Indirect economic burden of patients with DS-TB

Indirect costs need to be accounted for because TB is contagious through airborne transmission. People with active TB can infect 10–15 people through close contact over a year and those infected with TB have, roughly, a 10% lifetime risk of falling ill with TB disease.29 Using three conservative scenarios, we calculate indirect economic burdens. Scenario 1 assumes 10 people are infected and a 5% risk of progressing to TB disease; scenario 2 assumes 10 people and 8% risk; and scenario 3 assumes 15 people and a 5% risk. These will provide conservative lower bound estimates and slightly more realistic estimates, though certainly not an upper bound. All these three scenarios were repeated under the alternative assumptions regarding productivity loss.

Using aforementioned assumptions, we estimate the number of people that a single patient with TB will spread TB to:

(a) # new cases of DS-TB= # individuals infected × per cent risk

Each of these new cases will go on to infect more individuals, each with a risk of TB disease progression, per the three scenarios. The total number of people infected from a single TB case is:

(b) Total # of people with DS-TB= |1 + (# new cases of TB) + (# new cases of TB × # new cases of TB) + (# new cases of TB × # new cases of TB × # new cases of TB) +…|

We assume that 95% of individuals with TB will have DS-TB and 5% will have MDR-TB, per the local epidemiology.18 Assuming that 60% of people with TB receive treatment,2 we calculate the economic burden that any additional individuals infected with TB will cost the system:

(c) Total indirect cost for patient with DS-TB= (total # of people with DS-TB–1) × ((0.95×0.6×direct costs of a patient with DS-TB) + (0.05×direct cost of a patient diagnosed with MDR-TB) + (0.4×direct costs of a patient not diagnosed))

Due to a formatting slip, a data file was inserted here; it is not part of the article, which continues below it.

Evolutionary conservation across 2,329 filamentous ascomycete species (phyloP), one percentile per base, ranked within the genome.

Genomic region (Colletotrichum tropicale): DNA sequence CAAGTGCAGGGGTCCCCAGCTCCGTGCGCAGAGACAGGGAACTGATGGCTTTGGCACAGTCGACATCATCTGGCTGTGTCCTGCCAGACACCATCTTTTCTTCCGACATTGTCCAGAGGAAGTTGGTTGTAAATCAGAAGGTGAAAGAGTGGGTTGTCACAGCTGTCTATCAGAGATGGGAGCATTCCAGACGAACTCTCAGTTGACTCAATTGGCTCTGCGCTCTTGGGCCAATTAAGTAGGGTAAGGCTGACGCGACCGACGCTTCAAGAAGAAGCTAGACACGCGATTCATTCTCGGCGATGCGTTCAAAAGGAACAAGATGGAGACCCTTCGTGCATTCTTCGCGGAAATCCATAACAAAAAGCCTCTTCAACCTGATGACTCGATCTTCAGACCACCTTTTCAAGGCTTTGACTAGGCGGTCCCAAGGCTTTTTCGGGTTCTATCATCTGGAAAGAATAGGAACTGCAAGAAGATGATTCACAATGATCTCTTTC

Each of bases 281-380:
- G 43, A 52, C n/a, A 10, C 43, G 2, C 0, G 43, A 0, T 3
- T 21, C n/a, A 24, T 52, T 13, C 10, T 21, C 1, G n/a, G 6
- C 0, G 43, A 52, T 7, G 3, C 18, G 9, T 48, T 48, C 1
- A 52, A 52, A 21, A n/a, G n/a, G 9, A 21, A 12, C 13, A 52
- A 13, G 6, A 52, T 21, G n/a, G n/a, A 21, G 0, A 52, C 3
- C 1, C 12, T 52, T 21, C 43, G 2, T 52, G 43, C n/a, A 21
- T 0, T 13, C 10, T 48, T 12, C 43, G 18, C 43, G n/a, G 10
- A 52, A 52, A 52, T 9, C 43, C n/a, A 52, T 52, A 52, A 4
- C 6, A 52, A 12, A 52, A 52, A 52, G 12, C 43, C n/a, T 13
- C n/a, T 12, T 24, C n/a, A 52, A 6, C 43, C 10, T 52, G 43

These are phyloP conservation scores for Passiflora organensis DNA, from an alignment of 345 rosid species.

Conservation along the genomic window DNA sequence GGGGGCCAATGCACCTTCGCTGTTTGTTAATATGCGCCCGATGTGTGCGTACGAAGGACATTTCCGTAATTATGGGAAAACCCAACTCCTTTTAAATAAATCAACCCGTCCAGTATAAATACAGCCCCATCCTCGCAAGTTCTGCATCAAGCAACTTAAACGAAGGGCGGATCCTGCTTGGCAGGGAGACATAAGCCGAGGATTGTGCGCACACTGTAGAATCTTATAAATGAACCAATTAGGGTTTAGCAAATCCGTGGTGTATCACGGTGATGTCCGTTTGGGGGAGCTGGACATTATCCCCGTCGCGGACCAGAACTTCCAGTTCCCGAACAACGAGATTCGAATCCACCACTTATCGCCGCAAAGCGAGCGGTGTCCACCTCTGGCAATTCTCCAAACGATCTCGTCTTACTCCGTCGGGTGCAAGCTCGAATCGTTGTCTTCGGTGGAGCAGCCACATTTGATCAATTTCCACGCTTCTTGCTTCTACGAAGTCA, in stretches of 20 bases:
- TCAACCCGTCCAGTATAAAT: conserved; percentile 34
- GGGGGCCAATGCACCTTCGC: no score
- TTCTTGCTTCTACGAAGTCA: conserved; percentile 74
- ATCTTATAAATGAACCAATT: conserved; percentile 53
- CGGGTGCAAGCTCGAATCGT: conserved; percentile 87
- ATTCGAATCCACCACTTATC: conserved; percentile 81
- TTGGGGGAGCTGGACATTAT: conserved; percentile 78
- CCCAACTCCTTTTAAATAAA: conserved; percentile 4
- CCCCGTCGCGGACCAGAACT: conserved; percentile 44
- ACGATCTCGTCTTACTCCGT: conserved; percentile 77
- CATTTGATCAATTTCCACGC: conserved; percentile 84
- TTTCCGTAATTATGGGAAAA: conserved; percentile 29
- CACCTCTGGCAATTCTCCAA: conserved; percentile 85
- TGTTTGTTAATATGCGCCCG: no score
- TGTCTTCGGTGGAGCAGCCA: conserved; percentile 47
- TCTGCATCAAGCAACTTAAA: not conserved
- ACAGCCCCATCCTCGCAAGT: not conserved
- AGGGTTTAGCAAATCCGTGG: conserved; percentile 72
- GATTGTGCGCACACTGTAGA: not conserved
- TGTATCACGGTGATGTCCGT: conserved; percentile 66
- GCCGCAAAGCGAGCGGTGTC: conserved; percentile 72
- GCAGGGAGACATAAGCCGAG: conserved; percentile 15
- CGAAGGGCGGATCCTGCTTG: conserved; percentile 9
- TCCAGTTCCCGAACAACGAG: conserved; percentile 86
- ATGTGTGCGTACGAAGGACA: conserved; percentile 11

We assume that the rate at which MDR-TB spreads is the same as the rate of DS-TB (Formulas a and b). We assume that all new cases from a patient with MDR-TB will also have MDR-TB.

(d) Total indirect cost for patient with MDR-TB= (total # of people with MDR-TB–1) × ((0.6×direct costs of a patient with MDR-TB) + (0.4×direct costs of a patient not diagnosed))

Further, we assume that the 40% of patients who never get treated spread disease more than those on appropriate treatment. Patients with untreated TB become more contagious over time because the infection does not subside. We assume that an undiagnosed and untreated individual with TB actively spreads TB at a rate three times that for an individual who ultimately receives appropriate treatment. To be conservative in costs, we assume that these undiagnosed cases are DS-TB.

(e) Total indirect cost for a patient not diagnosed=3 × ((0.95×0.6×direct costs of a patient with DS-TB) + (0.05×direct cost of a patient diagnosed with MDR-TB) + (0.4×direct costs of a patient not diagnosed))

The total economic burden of TB can be estimated by:

(f) Total cost=direct cost + indirect cost,

per patient diagnosed with DS-TB, MDR-TB and not diagnosed.

The cost savings of finding a patient with TB who otherwise would not have been found are:

(g) Cost savings=Total cost of not diagnosed patient – Total cost of diagnosed patient,

for both patients with DS-TB and MDR-TB.

Patient and public involvement

Patients were not involved in this study.


Direct economic burden

For patients who have been diagnosed with TB, we estimate the cost of a course of DS-TB treatment to be US$40.08, based on the prices of drugs observed in the local pharmacy. Based on assumptions about per cent decreases in productivity, we can compute lost productivity to be US$694.44. Other costs of necessary medical personnel and clinical and diagnostic testing is estimated to be US$54.17. The direct cost related to a patient diagnosed with DS-TB sums to US$788.69.

Prices of an MDR-TB treatment regimen are estimated at US$1000. Loss in productivity is estimated to be US$2472.22. Total other costs associated with medical personnel and clinical and diagnostic testing is estimated to be US$108.33. The direct cost associated with a patient diagnosed with MDR-TB can be estimated at US$3580.56.

Prices for medicines to treat symptoms associated with TB are estimated at US$22.60. The estimated cost associated with lost productivity over a 3-year span is US$2800. Other costs for medical visits and testing are estimated at US$27.08. The direct cost related to a patient not diagnosed with TB is estimated at US$2849.68.

Indirect economic burden

Scenario 1: the indirect economic burden from a patient properly diagnosed with and treated for DS-TB is US$1721; indirect costs from a patient with MDR-TB is US$3288, the indirect costs from an individual with DS-TB who goes undiagnosed is US$5162 and the indirect costs from an individual with MDR-TB who goes undiagnosed is US$9864.62.